Karen: I had a Chelsea! [Laughs]. Punk and salsa music have been heavy influences for me, growing up in a Puerto Rican family. Also, the way our influences come together sometimes has to do with how each of us are feeling when we’re working on something. I might be playing drums in a poppier manner, but you might be in a more Middle Eastern state of mind.

This is your first record with songs in Farsi. How did these songs develop?
Rahill: When people have asked us about our future plans, we’d always said we’d like to do some stuff in Farsi. Industry people would be like, “Oh, really? I don’t know… You’re taking a risk.” But we never cared! We’re just making music that we like. I’ve always been so inspired by aspects of my culture, so when we had the encouragement between us in the band that the stuff was killer, we just kinda went for it. Hearing other people’s reactions to our Farsi cover of “Green Fuz” made me want to do it more.
Lenny: One of the first times we sang in Farsi was at our friend’s benefit. We did this Kourosh Yaghmaei song — he’s the godfather of Persian rock — that was so beautiful, and it felt magical. We realized then we needed to do it more.
Rahill: “Kodayah,” the introduction song on the EP, is something we’ve been playing for years, we’ve just never recorded. If we had jumped the gun and just began writing songs in Farsi from the start, I don’t think it would have felt as natural. We needed to build that confidence and trust within ourselves.

Some friends caught your set at Burger Beach Bash and they really dug it. How did you become part of the Burger universe?
Rahill: [Habibi’s longtime bassist] Erin Campbell is now in the process of becoming a nurse, but will always be a part of the band. Her previous band had done some Burger stuff, so we connected with them through her. It was just, click. They really loved us, got us great shows. Lee, who runs Burger with Sean, took us on our first tour of the West Coast.
Lenny: And we were impossible. [Laughs].
Rahill: We stayed at Burger. Like, at the record store.
Lenny: They’re like our brothers. One thing about Burger that’s so exciting — and I didn’t realize it until we went out there — is that they do all-ages shows. We’re all in our early 30s now, when we toured we were in our late 20s, and we were like: ‘Where are all these kids from?’ They’re so little, and they love rock and roll! You see less of a youth culture here in New York because it’s much more expensive.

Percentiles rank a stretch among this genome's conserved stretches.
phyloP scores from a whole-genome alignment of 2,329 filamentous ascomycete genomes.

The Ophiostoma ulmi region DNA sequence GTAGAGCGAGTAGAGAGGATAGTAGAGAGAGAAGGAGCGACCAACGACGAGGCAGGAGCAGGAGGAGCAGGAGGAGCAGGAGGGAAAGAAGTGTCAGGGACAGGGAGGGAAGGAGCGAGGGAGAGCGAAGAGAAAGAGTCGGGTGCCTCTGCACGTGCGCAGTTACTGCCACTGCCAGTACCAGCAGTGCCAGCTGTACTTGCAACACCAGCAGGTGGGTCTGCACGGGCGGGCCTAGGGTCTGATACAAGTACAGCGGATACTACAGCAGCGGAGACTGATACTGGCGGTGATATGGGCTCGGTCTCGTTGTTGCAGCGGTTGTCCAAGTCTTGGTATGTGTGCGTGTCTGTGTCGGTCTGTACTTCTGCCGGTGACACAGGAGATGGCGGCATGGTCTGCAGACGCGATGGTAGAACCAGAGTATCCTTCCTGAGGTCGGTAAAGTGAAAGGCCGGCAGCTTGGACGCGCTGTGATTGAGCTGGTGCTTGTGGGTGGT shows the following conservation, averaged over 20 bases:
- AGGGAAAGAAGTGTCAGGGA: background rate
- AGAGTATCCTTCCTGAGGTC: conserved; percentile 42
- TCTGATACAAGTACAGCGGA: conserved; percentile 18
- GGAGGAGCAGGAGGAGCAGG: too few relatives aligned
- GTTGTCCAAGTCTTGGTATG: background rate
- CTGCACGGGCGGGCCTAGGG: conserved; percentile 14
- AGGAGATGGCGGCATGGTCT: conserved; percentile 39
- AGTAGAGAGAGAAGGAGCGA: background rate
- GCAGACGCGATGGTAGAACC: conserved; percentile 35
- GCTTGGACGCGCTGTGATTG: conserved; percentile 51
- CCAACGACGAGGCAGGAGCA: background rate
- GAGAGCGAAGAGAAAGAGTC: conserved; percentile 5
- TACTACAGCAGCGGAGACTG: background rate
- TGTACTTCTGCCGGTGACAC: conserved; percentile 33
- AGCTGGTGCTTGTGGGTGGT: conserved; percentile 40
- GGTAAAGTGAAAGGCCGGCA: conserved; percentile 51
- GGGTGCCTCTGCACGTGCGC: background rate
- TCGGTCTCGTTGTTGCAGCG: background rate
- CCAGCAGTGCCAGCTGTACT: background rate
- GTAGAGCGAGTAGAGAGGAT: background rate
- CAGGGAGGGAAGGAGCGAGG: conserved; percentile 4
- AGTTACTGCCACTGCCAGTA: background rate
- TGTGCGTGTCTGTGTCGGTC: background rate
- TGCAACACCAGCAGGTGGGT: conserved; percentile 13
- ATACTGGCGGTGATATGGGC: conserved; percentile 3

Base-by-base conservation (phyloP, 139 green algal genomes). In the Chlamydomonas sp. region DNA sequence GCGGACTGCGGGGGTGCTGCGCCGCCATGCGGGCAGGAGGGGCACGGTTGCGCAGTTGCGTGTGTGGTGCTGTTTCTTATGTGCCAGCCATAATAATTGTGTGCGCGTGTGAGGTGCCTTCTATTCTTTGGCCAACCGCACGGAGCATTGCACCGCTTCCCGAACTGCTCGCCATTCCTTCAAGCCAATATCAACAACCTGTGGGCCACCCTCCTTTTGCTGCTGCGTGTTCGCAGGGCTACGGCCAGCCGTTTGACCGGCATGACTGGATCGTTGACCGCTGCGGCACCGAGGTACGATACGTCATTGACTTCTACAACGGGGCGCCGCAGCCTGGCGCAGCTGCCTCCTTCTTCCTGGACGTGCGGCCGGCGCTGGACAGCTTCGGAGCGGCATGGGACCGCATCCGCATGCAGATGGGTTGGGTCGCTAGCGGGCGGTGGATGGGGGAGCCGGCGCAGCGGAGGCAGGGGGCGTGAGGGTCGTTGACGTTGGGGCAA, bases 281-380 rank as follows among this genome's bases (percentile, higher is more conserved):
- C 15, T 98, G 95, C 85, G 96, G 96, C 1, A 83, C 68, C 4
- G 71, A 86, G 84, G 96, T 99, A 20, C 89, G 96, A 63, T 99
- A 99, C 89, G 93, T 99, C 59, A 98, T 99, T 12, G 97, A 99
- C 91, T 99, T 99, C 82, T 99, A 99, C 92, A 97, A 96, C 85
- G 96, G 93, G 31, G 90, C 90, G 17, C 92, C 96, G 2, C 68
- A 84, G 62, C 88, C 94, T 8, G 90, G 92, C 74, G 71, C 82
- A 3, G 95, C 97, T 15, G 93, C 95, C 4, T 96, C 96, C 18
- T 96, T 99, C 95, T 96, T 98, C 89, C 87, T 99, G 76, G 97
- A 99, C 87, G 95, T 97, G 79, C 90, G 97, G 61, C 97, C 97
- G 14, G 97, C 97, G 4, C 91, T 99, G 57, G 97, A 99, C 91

Karen: And a lot of the venues here are 21+.
Rahill: It was wild. All these kids know our lyrics? What?
Lenny: It’s so exciting to see. If girls pick up guitars and start writing songs because they came out to a Burger show, or to our show, that’s gonna be amazing. It’s so much fun to be in this band, and that made it feel even better. So big thanks to Burger.

What was it like playing at Coney Island?
Lenny: That was the coolest day.
Rahill: Randy from the YMCA —
Lenny: The Village People!
Rahill: Ha! Could you imagine: Randy, the front desk guy from the Y. Sorry, Randy from The Village People introduced us [it’s true: Randy Jones, The Village People’s original cowboy MC’d the show], and then we went on the roller coasters.
Karen: It was so much fun.

If you could play anywhere in New York City — somewhere that still exists, or is extinct — where would you pick?
Leah: Max’s Kansas City.
Lenny: Good one. Studio 54, Carnegie Hall.
Rahill: The Apollo!
Karen: Oh I’m down with the Apollo.
Leah: I’ve played at the Apollo! With Sharon Jones. It was honestly the best night of my life.

What are you looking forward to this year?
Leah: Everything!
Rahill: I really think it’s our year. We really feel like “hell yeah” about everything. And this is such a personal project. I’m so excited to release it.
Lenny: It’s been four years, and we’ve all grown into our skin — with each other and as individuals. It’s such a healthy, amazing place to be.
Rahill: I also really hope this record gives the broader audience a different way of looking at Iran, or the Middle East. An appreciation for or an awareness of a culture that’s under siege. I hope it does open up some closed ears.

cardamom garden